Although pathophysiological links between postmenopause and healthy aging remain unclear, both factors are associated with increased blood pressure and sympathetic nerve activity (SNA) in women. Activation of polymodal musculoskeletal neural afferents originating within adventia of venules modulates SNA and blood pressure control during exercise in healthy adults. We hypothesized transient subsystolic regional circulatory occlusion (RCO) during exercise sensitizes these afferents leading to augmented systemic vascular resistance (SVR)-mediated increased mean arterial pressure (MAP) in postmenopause vs. premenopause. Normotensive women in premenopause or postmenopause (n = 14 and 14; ages: 30 ± 9 and 55 ± 7 yr, respectively; P < 0.01) performed: 1) peak exercise testing and 2) fixed-load cycling at 30% peak workload (48 ± 11 and 38 ± 6 W, respectively; P < 0.01), whereby the initial 3 min were control exercise without RCO (CTL), thereafter including 2 min of bilateral-thigh RCO to 20, 40, 60, 80, or 100 mmHg (randomized), with 2 min deflation between RCO. Both MAP (17 ± 4 vs. 4 ± 4%, P = 0.02) and SVR (16 ± 8 vs. −3 ± 8%, P = 0.04) increased at 80 mmHg from CTL in postmenopause vs. premenopause, respectively. However, cardiac index was similar in postmenopause vs. premenopause at 80 mmHg from CTL (1 ± 6 vs. 7 ± 6%, respectively; P = 0.15). There was no continuous effect of aging in MAP (P = 0.12), SVR (P = 0.07), or cardiac index (P = 0.18) models. These data suggest transient locomotor subsystolic RCO sensitizes musculoskeletal afferents, which provoke increased SVR to generate augmented MAP during exercise in postmenopause. These observations provide a novel approach for understanding the age-independent variability in exercise blood pressure control across the normotensive adult pre- to postmenopause spectrum.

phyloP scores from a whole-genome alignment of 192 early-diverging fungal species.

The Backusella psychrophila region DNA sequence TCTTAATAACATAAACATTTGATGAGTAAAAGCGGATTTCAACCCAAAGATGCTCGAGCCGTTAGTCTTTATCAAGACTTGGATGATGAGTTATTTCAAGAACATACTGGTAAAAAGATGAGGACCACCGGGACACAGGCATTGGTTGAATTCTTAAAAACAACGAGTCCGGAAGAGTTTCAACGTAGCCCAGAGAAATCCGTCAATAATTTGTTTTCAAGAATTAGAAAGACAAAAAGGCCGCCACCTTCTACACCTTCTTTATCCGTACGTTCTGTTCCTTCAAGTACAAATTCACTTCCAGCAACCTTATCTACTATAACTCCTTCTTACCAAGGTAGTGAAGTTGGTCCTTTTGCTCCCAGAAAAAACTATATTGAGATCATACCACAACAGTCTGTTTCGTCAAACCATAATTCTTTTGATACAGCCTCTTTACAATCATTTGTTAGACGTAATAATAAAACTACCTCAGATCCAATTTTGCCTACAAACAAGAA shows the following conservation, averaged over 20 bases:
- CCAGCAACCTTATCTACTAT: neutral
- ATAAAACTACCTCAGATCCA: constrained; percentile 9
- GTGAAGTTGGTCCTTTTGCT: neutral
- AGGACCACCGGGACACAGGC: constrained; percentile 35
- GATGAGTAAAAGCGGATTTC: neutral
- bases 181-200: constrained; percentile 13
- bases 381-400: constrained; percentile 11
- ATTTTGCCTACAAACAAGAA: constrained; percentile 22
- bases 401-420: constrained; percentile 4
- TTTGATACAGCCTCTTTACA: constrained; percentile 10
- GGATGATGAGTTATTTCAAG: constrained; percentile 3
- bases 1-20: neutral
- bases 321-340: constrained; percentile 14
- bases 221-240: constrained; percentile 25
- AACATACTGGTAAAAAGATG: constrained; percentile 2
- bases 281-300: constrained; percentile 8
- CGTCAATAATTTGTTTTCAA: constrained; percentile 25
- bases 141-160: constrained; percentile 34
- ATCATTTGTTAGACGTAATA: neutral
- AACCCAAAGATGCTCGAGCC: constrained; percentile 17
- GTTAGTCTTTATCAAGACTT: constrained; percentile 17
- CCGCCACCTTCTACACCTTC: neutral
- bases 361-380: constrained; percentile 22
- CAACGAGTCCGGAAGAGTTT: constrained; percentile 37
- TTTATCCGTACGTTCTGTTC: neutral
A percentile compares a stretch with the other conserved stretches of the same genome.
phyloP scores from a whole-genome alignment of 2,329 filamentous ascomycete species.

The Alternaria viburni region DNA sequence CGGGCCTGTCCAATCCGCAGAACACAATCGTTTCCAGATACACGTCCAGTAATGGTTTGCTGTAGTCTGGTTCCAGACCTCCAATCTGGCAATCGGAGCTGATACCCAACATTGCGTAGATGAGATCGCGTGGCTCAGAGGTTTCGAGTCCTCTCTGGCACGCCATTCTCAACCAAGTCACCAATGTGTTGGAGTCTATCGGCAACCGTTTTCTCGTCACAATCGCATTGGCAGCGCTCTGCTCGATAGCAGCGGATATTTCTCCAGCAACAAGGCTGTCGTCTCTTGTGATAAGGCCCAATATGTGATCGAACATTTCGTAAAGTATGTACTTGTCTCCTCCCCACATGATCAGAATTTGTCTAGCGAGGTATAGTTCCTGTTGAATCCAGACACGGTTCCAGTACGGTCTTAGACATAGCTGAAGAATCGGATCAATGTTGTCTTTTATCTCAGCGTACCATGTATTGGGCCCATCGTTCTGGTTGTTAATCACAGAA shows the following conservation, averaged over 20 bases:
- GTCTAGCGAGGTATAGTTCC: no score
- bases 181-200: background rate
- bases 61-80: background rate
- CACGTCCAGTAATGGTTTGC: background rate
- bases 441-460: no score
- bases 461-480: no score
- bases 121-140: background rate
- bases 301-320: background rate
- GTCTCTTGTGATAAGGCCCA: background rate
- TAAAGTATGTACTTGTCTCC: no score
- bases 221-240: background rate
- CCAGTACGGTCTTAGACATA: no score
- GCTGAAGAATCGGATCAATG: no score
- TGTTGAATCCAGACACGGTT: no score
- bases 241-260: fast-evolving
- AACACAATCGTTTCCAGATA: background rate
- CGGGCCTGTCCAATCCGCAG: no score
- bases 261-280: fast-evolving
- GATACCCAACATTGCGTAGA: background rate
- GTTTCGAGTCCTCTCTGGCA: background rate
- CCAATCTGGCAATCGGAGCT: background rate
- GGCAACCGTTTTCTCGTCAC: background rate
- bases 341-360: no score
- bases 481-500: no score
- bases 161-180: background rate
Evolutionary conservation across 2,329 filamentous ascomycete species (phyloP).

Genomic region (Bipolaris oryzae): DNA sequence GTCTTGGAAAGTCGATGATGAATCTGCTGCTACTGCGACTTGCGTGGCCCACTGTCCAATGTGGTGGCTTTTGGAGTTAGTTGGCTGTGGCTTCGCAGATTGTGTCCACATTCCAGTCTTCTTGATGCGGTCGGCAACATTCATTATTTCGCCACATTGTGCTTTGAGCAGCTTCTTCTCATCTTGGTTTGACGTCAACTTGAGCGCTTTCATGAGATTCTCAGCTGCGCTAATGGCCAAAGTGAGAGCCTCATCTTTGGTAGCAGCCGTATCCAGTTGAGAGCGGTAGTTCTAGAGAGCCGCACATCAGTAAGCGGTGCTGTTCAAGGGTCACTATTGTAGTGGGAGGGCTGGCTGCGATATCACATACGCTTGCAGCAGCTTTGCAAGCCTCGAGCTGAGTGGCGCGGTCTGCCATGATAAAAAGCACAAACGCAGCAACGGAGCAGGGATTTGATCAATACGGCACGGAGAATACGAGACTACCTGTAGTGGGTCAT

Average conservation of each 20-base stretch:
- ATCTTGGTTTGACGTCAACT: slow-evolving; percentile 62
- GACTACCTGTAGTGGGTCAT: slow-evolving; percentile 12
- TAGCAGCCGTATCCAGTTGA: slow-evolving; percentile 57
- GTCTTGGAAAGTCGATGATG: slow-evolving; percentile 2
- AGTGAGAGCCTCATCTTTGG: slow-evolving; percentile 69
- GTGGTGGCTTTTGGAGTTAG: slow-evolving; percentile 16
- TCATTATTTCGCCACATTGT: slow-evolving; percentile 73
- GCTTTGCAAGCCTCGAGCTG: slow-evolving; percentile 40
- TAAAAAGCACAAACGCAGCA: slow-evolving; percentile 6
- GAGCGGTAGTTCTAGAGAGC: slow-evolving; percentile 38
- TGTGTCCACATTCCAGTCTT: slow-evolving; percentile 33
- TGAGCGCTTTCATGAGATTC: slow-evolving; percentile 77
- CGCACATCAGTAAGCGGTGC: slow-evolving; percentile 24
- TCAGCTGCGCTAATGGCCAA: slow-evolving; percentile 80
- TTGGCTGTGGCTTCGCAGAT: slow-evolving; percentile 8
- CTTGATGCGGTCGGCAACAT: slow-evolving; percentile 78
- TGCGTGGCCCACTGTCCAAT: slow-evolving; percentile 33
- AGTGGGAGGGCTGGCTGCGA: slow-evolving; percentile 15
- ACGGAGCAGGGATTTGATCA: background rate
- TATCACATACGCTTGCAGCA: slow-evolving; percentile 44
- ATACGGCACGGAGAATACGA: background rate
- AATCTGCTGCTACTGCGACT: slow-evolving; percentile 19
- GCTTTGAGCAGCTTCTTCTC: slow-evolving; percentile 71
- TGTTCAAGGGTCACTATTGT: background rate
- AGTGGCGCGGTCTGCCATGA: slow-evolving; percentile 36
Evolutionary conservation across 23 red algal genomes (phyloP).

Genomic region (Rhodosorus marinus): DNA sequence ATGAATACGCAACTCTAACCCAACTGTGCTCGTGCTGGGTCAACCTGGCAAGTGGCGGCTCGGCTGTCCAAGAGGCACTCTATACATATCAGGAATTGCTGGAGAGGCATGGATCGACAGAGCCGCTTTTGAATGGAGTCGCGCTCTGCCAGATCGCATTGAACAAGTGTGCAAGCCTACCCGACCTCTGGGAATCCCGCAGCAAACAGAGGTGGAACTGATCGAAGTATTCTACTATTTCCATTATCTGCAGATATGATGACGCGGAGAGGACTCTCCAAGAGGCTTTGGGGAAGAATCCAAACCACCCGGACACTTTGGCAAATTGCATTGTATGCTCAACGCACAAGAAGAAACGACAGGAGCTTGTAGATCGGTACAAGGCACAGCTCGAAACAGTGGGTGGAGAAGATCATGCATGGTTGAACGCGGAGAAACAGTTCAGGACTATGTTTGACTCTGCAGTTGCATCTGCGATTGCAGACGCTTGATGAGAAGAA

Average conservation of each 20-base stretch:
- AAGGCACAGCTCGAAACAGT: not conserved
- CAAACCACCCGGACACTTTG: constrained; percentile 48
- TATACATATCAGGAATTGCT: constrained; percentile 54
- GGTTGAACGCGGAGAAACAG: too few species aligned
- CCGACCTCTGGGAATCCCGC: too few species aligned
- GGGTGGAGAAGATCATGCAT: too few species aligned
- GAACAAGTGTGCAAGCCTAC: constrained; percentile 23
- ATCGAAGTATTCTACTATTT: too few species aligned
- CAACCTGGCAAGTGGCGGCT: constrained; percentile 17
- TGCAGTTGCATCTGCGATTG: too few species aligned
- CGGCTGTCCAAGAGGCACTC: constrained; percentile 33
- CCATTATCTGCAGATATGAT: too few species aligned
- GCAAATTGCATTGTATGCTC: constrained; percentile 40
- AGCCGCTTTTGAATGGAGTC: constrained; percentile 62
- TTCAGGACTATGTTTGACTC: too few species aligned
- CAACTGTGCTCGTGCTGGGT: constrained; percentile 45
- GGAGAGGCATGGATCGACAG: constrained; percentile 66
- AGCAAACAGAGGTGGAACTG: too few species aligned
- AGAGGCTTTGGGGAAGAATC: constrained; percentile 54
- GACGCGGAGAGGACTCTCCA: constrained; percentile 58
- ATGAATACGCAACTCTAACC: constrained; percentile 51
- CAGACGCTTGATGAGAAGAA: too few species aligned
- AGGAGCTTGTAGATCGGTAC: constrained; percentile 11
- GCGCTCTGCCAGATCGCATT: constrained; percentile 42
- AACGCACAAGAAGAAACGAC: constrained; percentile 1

- regional circulatory occlusion
- group III-Aδ and IV-C neural afferents
- exercise pressor reflex
- cardiac output
- aging women
- Copyright © 2016 the American Physiological Society
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